Titanic band leader kept on ship by 'vindictive' bosses
The band leader on the Titanic was denied a holiday which could have saved his life by his "vindictive" employers, a letter from his parents has revealed.
The letter from Albion and Elizabeth Hartley to their son Wallace Hartley, who famously ordered musicians to carry on playing as ship went down, was written the day before the "unsinkable" liner left on its doomed maiden voyage in 1912.
In it, they criticised his employers for making him go straight from one cruise liner on to the Titanic without a proper break in between.
His father movingly signed off the letter with the words: "I hope that things will turn out for you alright."
Wallace (33) led the eight-piece orchestra on the deck of the stricken ship to help calm the passengers after it struck an iceberg and began to sink in the north Atlantic.
The band famously played on as the disaster, which claimed the lives of 1,522 passengers and crew, unfolded around them.
When Wallace's body was recovered from the sea 10 days later his valise case holding his violin was still strapped to his body, aiding its buoyancy.
Among the personal effects found on him was the letter, which was in remarkably good condition having been kept out of the water by the combination of his life jacket and violin case. It was returned intact to his grieving parents.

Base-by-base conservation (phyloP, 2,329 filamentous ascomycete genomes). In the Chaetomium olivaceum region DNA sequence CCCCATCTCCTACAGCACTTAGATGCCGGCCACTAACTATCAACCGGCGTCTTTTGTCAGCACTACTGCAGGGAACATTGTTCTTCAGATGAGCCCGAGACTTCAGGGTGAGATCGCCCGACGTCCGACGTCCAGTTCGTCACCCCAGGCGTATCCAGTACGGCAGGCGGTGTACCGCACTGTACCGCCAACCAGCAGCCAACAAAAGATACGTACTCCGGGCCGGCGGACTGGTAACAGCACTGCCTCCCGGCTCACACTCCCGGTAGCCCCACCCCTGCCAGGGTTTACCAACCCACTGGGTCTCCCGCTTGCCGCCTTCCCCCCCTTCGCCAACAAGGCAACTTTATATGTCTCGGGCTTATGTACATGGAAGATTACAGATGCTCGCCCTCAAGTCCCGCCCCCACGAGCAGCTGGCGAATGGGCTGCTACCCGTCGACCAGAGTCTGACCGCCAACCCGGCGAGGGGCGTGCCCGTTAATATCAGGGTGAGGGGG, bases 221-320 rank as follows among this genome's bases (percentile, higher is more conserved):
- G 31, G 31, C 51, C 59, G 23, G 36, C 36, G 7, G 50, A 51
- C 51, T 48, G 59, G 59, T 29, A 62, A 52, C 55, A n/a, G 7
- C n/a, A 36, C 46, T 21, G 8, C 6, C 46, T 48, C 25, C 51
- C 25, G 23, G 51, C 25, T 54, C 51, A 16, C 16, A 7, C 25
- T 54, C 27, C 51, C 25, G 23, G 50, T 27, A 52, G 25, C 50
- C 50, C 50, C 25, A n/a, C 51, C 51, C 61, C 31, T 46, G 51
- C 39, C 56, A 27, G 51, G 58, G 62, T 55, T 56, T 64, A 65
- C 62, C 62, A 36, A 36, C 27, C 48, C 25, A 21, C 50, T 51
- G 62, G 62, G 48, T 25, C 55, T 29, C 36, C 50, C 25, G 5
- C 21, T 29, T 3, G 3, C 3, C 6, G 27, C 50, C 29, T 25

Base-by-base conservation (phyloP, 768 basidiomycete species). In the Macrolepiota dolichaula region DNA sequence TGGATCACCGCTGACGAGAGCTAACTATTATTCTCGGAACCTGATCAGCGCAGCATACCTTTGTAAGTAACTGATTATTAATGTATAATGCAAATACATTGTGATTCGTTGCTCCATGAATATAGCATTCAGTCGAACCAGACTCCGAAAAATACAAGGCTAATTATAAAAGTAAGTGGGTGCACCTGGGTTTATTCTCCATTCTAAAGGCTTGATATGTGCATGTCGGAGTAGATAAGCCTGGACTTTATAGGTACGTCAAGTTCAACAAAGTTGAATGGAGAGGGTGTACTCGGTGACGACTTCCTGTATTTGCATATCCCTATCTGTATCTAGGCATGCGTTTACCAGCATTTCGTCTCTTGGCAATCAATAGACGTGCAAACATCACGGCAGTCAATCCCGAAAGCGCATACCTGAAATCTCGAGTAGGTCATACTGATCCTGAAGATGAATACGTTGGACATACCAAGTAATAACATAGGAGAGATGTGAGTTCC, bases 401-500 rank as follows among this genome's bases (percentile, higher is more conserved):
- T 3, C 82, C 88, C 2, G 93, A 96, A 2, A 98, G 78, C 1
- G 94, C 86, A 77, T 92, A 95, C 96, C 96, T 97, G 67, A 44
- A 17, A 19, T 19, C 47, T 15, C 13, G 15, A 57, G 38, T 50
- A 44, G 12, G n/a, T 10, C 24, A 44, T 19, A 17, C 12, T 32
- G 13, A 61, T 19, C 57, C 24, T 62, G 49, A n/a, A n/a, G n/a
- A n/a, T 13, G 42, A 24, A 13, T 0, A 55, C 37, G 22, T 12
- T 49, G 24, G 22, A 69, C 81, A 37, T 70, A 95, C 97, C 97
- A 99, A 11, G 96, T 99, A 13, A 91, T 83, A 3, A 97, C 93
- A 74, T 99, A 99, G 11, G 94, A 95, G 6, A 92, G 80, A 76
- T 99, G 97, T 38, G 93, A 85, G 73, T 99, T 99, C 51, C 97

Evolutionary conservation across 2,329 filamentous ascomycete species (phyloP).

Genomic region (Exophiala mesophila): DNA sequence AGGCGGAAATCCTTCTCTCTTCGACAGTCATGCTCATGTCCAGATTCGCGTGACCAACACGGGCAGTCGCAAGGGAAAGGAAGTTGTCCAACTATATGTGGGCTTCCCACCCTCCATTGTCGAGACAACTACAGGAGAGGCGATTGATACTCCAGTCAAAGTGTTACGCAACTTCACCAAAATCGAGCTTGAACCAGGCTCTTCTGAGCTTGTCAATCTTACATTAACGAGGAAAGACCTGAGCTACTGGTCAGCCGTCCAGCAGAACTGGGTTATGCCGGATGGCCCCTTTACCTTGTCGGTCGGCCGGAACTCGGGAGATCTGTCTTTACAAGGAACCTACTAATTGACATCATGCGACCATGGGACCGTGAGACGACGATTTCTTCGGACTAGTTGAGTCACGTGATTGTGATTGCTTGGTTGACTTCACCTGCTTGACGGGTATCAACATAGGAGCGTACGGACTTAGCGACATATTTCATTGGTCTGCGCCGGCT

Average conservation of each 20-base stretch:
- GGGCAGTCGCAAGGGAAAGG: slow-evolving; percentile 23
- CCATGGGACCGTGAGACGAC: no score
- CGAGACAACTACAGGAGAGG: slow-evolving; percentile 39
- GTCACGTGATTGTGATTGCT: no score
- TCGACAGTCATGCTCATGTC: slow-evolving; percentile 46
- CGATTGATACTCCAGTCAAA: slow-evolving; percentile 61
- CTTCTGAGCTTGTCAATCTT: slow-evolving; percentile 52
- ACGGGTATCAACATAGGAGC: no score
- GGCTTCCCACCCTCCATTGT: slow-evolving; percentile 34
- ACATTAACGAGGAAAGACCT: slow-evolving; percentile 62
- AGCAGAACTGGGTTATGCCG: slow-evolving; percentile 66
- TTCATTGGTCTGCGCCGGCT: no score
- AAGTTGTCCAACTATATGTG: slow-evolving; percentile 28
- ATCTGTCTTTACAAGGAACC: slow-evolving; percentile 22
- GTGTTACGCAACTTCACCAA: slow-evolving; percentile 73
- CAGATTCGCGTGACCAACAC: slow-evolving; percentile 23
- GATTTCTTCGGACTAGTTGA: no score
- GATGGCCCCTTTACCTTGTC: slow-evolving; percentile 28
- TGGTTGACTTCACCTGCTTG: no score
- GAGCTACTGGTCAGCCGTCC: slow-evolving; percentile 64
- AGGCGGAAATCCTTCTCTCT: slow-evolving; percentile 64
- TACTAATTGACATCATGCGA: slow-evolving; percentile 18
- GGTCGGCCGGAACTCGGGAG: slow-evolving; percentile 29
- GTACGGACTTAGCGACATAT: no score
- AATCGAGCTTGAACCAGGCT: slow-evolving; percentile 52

It is now tipped to sell for an estimated £25,000 (€32,000) after it was put up for auction by a private collector of Titanic memorabilia.
Wallace had been the leader of the band that played on the RMS Mauretania, which docked in Liverpool on April 8, 1912.
As he stepped off the ship, an employee for music agency CW & FN Black was waiting for him to confirm an earlier offer of promotion to the Titanic, which was to sail from Southampton two days later.
He sent a telegram to his parents telling them that he was very sorry but that he had no time to visit. In his reply, his father wrote they were disappointed but realised his time was very limited. He added that he felt his employers had shown a "rather vindictive spirit".